7 Apr 2012

More killed in Syria as truce deadline approaches

5:43 pm on 7 April 2012

Fresh violence in Syria has left nearly 30 people dead, days before a troop withdrawal is due to be implemented.

Opposition activists say at least 27 soldiers, rebels and civilians have been killed in violence in the past 24 hours.

The deaths come despite Syrian President Bashar al Assad agreeing to a peace plan devised by former United Nations Secretary-General Kofi Annan.

The envoy is trying to end more than a year of violence in which Mr Assad's forces have sought to crush pro-democracy demonstrations across Syria.

The Free Syrian Army has confirmed its fighters will stop shooting if Mr Assad withdraws his tanks and troops to barracks before a ceasefire deadline next Thursday.

The plan calls for a troop withdrawal by 10 April and a ceasefire two days later.

Mr Assad has said he accepts the terms.

But on Saturday, UN Secretary-General Ban Ki-moon sharply criticized the Syrian government for the persistent attacks on civilians and demanded it keep its pledge to halt all military operations.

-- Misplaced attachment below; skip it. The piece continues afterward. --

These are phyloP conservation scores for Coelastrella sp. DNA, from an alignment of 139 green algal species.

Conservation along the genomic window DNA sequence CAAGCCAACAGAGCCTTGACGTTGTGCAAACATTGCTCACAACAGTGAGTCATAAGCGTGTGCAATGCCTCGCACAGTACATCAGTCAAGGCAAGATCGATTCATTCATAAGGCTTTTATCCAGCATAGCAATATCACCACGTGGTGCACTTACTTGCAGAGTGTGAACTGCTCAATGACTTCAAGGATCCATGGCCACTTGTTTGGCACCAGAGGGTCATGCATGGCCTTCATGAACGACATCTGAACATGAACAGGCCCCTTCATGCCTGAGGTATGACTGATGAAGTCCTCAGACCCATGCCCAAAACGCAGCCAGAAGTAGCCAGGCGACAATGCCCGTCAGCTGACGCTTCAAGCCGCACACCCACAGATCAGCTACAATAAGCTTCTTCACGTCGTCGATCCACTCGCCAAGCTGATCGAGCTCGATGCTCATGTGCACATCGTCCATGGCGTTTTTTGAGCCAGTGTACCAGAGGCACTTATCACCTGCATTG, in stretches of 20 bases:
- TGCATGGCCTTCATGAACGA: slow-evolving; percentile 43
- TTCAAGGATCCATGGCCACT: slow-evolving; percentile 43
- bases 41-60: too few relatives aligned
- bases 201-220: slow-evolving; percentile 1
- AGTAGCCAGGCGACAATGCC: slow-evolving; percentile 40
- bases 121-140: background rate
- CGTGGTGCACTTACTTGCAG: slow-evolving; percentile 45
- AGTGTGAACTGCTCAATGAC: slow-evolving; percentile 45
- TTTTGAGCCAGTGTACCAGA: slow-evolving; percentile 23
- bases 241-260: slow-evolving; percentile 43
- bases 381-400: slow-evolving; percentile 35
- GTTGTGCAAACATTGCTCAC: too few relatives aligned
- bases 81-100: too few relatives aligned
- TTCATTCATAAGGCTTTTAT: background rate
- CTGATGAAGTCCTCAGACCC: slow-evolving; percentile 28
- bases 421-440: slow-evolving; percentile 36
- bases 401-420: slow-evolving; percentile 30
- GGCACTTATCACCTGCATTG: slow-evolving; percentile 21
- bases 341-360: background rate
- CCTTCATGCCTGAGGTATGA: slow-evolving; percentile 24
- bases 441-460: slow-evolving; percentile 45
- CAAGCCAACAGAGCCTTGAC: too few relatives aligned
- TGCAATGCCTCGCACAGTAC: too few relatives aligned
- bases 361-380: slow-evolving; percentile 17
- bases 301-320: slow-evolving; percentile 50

Refugees fleeing from Syria into Turkey say Syrian army activity is intensifying, with the pressing of a new military offensive, the ABC reports.

Satellite images published

The United States has released satellite images it says show Syria has artillery poised to hit residential areas and has moved some forces between towns despite the withdrawal agreement.

The release on Facebook is part of an effort to pressure Mr Assad to pull back forces.

The terms of Mr Annan's peace plan include Syria immediately ceasing troop movements towards population centres and ending the use of heavy weapons in such areas.

It also calls for Syria to begin pulling back military concentrations in and around population centres.

While the United States says Syrian forces have indeed withdrawn from some areas, the US ambassdor to Syria Robert Ford cites media reports that they have fired artillery at residential areas in several towns over the last two days and have carried out "arrest sweeps" in Damascus suburbs.

"This is not the reduction in offensive Syrian government security operations that all agree must be the first step for the Annan initiative to succeed," said Mr Ford in a message on Facebook.

"The regime and the Syrian people should know that we are watching," he said.